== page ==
With the re-election of President Obama, employers need to take seriously the job of preparing for Obamacare, a.k.a. the Patient Protection and Affordable Health Care Act, particularly in light of the U.S. Supreme Court’s decision in June upholding the act.
Employers must ensure they are complying with the act’s requirements that are already in effect and prepare for the requirements that will take effect in the near future.
The act requires nearly all Americans to obtain health insurance through their employer or a government exchange, using penalties and tax credits as incentives. The following is a general overview of the requirements of the act from the employer’s perspective.
The act requires covered employers to provide “minimum essential” health care coverage to employees — or pay a penalty for failing to do so. In that regard, the act also requires individuals, with limited exceptions, to obtain “minimum essential” coverage or pay a penalty, calculated as a percentage of their adjusted gross income (the “tax” that the U.S. Supreme Court upheld in June).
The act’s requirement applies to employers with 50 or more full-time employees. Generally, full-time employees are defined as employees working on average at least 30 hours a week, in any given month. Unfortunately, though, determining “how many full-time employees an employer has” is not always that simple, especially for employers with part-time, seasonal and variable-hour workers.
For example, employers must include the hours worked by part-time employees (i.e., those working fewer than 30 hours a week) in the calculation by dividing their total number of monthly hours worked by 120 hours (thereby converting them into a fraction of a full-time employee).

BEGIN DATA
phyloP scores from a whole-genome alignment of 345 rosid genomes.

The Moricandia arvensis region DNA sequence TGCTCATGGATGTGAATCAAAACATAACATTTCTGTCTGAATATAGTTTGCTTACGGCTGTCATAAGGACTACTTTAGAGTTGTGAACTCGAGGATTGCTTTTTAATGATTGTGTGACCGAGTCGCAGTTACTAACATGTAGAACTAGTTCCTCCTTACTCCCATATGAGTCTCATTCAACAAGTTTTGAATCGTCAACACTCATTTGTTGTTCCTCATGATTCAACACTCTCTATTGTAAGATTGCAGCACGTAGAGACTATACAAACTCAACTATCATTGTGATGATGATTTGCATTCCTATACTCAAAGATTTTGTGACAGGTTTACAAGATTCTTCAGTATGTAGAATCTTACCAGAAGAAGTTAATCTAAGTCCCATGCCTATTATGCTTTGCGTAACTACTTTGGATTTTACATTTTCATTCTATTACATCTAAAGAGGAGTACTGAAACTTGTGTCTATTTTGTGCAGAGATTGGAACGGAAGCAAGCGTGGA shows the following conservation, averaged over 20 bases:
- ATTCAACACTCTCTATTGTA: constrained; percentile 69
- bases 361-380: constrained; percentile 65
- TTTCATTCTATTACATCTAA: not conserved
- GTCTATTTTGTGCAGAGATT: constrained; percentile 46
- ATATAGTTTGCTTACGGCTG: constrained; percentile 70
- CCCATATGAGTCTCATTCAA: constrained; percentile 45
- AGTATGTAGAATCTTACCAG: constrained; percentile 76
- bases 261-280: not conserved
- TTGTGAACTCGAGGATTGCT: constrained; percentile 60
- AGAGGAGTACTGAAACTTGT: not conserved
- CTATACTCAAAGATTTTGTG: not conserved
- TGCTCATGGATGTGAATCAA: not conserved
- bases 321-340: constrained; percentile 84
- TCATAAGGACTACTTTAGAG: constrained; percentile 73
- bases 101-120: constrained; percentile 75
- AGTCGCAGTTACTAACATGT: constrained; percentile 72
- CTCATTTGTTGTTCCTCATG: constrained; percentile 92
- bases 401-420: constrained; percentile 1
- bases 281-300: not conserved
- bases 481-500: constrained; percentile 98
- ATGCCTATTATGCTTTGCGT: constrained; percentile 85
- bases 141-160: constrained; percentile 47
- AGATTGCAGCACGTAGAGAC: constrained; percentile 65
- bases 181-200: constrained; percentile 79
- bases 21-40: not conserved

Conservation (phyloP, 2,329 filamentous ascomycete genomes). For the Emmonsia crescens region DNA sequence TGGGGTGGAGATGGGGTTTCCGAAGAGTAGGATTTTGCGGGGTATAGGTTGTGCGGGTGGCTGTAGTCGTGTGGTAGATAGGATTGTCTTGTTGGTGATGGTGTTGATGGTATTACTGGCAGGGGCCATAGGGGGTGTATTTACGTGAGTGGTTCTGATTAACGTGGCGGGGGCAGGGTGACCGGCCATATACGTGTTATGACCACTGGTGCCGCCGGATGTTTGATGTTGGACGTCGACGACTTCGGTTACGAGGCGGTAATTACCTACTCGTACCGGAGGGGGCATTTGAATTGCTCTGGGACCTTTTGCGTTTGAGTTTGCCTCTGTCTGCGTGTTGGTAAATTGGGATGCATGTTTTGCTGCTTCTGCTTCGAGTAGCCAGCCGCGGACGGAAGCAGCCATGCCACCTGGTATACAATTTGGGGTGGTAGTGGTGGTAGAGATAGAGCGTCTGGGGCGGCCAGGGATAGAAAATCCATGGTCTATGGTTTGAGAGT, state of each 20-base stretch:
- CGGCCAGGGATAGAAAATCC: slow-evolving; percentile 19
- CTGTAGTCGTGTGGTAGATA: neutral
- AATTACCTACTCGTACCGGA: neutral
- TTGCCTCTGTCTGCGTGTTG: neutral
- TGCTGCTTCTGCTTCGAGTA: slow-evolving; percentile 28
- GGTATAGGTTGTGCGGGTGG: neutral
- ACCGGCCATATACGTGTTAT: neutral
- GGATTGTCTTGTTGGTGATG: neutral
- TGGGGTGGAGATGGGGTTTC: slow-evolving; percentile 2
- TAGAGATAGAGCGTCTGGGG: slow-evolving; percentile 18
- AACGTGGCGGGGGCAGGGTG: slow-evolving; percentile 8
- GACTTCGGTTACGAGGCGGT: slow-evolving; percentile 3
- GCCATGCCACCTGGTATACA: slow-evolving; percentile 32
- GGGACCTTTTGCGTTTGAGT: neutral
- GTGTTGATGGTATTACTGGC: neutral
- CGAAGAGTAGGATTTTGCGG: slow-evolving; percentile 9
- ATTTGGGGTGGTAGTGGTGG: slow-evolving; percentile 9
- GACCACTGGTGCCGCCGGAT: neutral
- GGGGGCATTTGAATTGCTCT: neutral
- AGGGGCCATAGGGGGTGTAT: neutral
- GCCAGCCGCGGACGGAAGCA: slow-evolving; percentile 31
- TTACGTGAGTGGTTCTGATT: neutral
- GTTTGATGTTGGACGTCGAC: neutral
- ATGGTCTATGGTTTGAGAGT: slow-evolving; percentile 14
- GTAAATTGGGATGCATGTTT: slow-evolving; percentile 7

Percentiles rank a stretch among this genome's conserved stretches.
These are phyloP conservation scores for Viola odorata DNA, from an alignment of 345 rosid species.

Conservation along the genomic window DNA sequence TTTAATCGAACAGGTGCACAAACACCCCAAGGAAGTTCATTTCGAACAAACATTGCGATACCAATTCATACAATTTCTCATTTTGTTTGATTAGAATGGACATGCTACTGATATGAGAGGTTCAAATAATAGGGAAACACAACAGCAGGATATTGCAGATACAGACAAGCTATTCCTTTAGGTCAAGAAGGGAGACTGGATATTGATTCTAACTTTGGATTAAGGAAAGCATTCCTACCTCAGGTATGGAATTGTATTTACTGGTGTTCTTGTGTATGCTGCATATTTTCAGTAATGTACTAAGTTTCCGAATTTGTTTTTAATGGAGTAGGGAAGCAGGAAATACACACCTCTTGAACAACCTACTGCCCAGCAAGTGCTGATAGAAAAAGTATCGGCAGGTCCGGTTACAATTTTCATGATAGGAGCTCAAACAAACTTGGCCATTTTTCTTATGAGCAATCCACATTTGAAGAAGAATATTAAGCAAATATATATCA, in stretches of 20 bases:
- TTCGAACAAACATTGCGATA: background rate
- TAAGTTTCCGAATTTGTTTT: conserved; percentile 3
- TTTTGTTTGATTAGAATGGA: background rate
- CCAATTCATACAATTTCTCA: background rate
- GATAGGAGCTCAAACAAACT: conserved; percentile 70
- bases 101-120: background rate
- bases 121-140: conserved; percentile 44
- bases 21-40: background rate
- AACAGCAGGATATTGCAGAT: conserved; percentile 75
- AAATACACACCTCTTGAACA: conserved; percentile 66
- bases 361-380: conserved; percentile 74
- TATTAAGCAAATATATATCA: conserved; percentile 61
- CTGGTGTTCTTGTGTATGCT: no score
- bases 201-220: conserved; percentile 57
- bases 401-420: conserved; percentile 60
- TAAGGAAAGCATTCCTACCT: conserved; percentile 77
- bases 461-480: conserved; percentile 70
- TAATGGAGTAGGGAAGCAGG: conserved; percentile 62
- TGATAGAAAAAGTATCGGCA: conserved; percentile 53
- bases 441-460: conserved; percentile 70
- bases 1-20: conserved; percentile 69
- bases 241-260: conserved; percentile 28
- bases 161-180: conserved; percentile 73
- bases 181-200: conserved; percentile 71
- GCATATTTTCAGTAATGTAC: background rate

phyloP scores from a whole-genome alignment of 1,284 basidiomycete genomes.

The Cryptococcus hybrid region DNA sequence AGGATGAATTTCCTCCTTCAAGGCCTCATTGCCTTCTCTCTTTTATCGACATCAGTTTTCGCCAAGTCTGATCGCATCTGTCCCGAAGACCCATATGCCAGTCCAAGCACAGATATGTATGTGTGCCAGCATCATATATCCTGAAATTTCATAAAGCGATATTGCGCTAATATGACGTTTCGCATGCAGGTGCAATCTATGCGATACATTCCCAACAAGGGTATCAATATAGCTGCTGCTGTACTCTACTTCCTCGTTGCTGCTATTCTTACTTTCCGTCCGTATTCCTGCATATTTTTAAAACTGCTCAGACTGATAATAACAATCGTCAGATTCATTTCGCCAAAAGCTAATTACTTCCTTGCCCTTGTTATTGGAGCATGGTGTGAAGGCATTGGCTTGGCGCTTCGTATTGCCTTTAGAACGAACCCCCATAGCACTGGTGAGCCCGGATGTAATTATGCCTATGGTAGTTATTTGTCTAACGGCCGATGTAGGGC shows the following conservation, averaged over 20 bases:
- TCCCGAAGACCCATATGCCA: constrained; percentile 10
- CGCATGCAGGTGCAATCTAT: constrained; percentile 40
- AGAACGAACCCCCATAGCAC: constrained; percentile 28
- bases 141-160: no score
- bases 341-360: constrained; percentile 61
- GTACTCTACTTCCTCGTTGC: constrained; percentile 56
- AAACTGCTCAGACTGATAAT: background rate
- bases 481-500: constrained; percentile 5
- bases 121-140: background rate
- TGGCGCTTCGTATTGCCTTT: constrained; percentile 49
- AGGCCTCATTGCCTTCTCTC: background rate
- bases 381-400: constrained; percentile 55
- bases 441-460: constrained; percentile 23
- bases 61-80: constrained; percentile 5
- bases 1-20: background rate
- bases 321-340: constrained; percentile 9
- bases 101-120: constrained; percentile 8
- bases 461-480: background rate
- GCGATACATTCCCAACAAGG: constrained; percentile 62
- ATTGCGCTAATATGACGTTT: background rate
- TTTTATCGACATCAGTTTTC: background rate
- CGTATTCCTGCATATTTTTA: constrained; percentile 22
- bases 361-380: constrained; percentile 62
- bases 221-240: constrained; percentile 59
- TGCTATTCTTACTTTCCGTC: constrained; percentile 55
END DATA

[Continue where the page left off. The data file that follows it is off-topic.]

Seasonal workers are not included in the employee count as long as the employer exceeds 50 full-time equivalent employees on no more than 120 days during the calendar year, and the employees in excess of 50 are seasonal workers.
For certain employees, including variable-hour and seasonal employees, an employer may not be able to determine on the start date whether the employee will work an average of at least 30 hours a week. To address that matter, guidance issued in August by the Internal Revenue Service and the Departments of the Treasury, Labor and Health and Human Services establishes a “safe harbor” that relieves employers of the need to monitor the hours of each employee on a monthly basis.
In short, an employer may monitor the hours of such employees over a three- to 12-month “measurement” period, to determine whether coverage must be offered to those employees during a subsequent “stability” period in order to comply with the “play or pay” requirements, discussed below.